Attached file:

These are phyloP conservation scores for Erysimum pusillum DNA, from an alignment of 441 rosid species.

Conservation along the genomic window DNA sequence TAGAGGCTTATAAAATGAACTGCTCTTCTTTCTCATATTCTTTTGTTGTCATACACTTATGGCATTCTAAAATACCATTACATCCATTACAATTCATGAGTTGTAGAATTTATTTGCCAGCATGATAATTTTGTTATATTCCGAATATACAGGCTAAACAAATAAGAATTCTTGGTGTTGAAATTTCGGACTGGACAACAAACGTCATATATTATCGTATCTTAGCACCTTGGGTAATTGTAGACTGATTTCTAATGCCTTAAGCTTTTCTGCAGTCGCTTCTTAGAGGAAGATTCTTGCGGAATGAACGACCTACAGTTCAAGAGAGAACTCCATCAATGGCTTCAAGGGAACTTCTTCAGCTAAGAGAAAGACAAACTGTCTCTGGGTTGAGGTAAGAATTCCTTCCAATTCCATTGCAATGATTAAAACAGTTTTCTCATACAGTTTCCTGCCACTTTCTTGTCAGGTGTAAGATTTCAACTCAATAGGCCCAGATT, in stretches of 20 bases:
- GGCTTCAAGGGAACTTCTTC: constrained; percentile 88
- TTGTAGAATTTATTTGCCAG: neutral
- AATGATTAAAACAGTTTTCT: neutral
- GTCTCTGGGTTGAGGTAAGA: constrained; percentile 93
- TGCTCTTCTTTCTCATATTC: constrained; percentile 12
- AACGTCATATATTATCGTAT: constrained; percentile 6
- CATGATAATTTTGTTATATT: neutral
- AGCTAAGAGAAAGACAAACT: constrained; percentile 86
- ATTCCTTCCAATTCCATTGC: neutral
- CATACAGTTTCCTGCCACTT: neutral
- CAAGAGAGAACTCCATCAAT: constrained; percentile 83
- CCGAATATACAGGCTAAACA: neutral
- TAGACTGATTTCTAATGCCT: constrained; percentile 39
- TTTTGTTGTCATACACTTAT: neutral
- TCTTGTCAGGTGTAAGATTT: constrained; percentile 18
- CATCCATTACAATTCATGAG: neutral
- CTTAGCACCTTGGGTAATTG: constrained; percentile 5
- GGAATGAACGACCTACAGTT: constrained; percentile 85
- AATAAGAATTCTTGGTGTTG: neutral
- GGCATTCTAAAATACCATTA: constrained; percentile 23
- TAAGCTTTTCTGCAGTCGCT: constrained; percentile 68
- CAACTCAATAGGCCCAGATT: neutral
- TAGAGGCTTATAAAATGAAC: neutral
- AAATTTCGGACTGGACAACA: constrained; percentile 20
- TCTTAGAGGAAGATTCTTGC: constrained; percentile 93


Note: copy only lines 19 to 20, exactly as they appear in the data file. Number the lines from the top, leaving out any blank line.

- CTTAGCACCTTGGGTAATTG: constrained; percentile 5
- GGAATGAACGACCTACAGTT: constrained; percentile 85